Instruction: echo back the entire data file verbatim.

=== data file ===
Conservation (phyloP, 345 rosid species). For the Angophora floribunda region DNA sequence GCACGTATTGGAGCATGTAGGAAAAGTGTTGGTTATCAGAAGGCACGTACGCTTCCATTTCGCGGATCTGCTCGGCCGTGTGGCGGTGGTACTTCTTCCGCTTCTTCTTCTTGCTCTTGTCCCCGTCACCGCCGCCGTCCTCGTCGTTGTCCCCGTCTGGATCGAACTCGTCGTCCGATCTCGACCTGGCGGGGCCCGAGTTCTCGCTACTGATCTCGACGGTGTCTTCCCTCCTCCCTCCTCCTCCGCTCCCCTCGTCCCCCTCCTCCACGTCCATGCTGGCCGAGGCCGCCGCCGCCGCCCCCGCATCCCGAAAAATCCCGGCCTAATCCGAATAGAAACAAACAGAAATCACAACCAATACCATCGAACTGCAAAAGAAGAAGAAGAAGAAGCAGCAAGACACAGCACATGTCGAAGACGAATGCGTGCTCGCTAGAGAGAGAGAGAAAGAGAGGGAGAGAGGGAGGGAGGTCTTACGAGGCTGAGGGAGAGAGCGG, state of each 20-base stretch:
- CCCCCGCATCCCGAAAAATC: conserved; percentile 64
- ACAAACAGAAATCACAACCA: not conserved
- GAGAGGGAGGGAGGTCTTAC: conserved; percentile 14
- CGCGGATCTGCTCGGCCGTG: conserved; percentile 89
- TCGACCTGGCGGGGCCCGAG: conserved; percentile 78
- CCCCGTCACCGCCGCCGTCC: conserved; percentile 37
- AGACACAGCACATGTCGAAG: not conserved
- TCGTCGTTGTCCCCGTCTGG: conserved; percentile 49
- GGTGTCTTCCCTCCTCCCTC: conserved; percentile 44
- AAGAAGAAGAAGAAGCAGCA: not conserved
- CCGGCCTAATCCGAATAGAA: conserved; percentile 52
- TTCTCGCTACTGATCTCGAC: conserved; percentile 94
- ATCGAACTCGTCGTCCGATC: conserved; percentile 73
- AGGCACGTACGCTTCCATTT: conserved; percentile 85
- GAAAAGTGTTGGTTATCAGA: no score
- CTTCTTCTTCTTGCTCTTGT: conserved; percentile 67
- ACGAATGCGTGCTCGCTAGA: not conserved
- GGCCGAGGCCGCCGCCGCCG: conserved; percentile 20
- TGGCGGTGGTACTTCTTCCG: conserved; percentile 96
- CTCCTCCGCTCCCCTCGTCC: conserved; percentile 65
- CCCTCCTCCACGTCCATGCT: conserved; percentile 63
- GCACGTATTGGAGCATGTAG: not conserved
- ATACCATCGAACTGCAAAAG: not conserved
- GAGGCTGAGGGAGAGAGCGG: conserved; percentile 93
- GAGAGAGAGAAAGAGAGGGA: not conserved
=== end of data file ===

Conservation (phyloP, 345 rosid species). For the Angophora floribunda region DNA sequence GCACGTATTGGAGCATGTAGGAAAAGTGTTGGTTATCAGAAGGCACGTACGCTTCCATTTCGCGGATCTGCTCGGCCGTGTGGCGGTGGTACTTCTTCCGCTTCTTCTTCTTGCTCTTGTCCCCGTCACCGCCGCCGTCCTCGTCGTTGTCCCCGTCTGGATCGAACTCGTCGTCCGATCTCGACCTGGCGGGGCCCGAGTTCTCGCTACTGATCTCGACGGTGTCTTCCCTCCTCCCTCCTCCTCCGCTCCCCTCGTCCCCCTCCTCCACGTCCATGCTGGCCGAGGCCGCCGCCGCCGCCCCCGCATCCCGAAAAATCCCGGCCTAATCCGAATAGAAACAAACAGAAATCACAACCAATACCATCGAACTGCAAAAGAAGAAGAAGAAGAAGCAGCAAGACACAGCACATGTCGAAGACGAATGCGTGCTCGCTAGAGAGAGAGAGAAAGAGAGGGAGAGAGGGAGGGAGGTCTTACGAGGCTGAGGGAGAGAGCGG, state of each 20-base stretch:
- CCCCCGCATCCCGAAAAATC: conserved; percentile 64
- ACAAACAGAAATCACAACCA: not conserved
- GAGAGGGAGGGAGGTCTTAC: conserved; percentile 14
- CGCGGATCTGCTCGGCCGTG: conserved; percentile 89
- TCGACCTGGCGGGGCCCGAG: conserved; percentile 78
- CCCCGTCACCGCCGCCGTCC: conserved; percentile 37
- AGACACAGCACATGTCGAAG: not conserved
- TCGTCGTTGTCCCCGTCTGG: conserved; percentile 49
- GGTGTCTTCCCTCCTCCCTC: conserved; percentile 44
- AAGAAGAAGAAGAAGCAGCA: not conserved
- CCGGCCTAATCCGAATAGAA: conserved; percentile 52
- TTCTCGCTACTGATCTCGAC: conserved; percentile 94
- ATCGAACTCGTCGTCCGATC: conserved; percentile 73
- AGGCACGTACGCTTCCATTT: conserved; percentile 85
- GAAAAGTGTTGGTTATCAGA: no score
- CTTCTTCTTCTTGCTCTTGT: conserved; percentile 67
- ACGAATGCGTGCTCGCTAGA: not conserved
- GGCCGAGGCCGCCGCCGCCG: conserved; percentile 20
- TGGCGGTGGTACTTCTTCCG: conserved; percentile 96
- CTCCTCCGCTCCCCTCGTCC: conserved; percentile 65
- CCCTCCTCCACGTCCATGCT: conserved; percentile 63
- GCACGTATTGGAGCATGTAG: not conserved
- ATACCATCGAACTGCAAAAG: not conserved
- GAGGCTGAGGGAGAGAGCGG: conserved; percentile 93
- GAGAGAGAGAAAGAGAGGGA: not conserved